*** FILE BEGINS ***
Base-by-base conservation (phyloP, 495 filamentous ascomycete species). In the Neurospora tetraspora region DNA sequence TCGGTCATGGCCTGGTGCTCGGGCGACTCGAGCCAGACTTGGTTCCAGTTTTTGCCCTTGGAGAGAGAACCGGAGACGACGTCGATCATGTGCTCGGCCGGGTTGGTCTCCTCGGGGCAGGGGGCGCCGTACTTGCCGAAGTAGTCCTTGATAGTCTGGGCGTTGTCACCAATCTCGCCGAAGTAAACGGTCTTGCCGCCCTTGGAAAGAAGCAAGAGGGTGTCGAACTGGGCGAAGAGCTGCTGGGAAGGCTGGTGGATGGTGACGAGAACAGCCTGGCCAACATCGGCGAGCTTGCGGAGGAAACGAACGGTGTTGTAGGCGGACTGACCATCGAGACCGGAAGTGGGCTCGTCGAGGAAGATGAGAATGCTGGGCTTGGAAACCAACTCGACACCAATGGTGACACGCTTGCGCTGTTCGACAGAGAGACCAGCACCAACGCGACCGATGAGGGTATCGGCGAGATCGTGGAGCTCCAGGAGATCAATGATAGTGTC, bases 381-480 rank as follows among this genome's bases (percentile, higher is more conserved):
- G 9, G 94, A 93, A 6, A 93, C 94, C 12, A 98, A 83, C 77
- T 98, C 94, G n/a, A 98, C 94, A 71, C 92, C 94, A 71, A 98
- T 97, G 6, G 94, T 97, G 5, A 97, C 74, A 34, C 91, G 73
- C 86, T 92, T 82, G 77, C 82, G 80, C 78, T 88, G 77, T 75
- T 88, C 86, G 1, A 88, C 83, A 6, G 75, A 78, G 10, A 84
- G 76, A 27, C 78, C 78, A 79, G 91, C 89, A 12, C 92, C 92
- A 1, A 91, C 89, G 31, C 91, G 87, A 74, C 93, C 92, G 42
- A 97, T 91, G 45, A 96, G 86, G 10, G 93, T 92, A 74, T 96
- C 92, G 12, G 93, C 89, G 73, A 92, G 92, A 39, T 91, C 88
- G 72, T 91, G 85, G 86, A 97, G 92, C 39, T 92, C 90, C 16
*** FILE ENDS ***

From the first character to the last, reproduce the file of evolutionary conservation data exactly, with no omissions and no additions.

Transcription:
Base-by-base conservation (phyloP, 495 filamentous ascomycete species). In the Neurospora tetraspora region DNA sequence TCGGTCATGGCCTGGTGCTCGGGCGACTCGAGCCAGACTTGGTTCCAGTTTTTGCCCTTGGAGAGAGAACCGGAGACGACGTCGATCATGTGCTCGGCCGGGTTGGTCTCCTCGGGGCAGGGGGCGCCGTACTTGCCGAAGTAGTCCTTGATAGTCTGGGCGTTGTCACCAATCTCGCCGAAGTAAACGGTCTTGCCGCCCTTGGAAAGAAGCAAGAGGGTGTCGAACTGGGCGAAGAGCTGCTGGGAAGGCTGGTGGATGGTGACGAGAACAGCCTGGCCAACATCGGCGAGCTTGCGGAGGAAACGAACGGTGTTGTAGGCGGACTGACCATCGAGACCGGAAGTGGGCTCGTCGAGGAAGATGAGAATGCTGGGCTTGGAAACCAACTCGACACCAATGGTGACACGCTTGCGCTGTTCGACAGAGAGACCAGCACCAACGCGACCGATGAGGGTATCGGCGAGATCGTGGAGCTCCAGGAGATCAATGATAGTGTC, bases 381-480 rank as follows among this genome's bases (percentile, higher is more conserved):
- G 9, G 94, A 93, A 6, A 93, C 94, C 12, A 98, A 83, C 77
- T 98, C 94, G n/a, A 98, C 94, A 71, C 92, C 94, A 71, A 98
- T 97, G 6, G 94, T 97, G 5, A 97, C 74, A 34, C 91, G 73
- C 86, T 92, T 82, G 77, C 82, G 80, C 78, T 88, G 77, T 75
- T 88, C 86, G 1, A 88, C 83, A 6, G 75, A 78, G 10, A 84
- G 76, A 27, C 78, C 78, A 79, G 91, C 89, A 12, C 92, C 92
- A 1, A 91, C 89, G 31, C 91, G 87, A 74, C 93, C 92, G 42
- A 97, T 91, G 45, A 96, G 86, G 10, G 93, T 92, A 74, T 96
- C 92, G 12, G 93, C 89, G 73, A 92, G 92, A 39, T 91, C 88
- G 72, T 91, G 85, G 86, A 97, G 92, C 39, T 92, C 90, C 16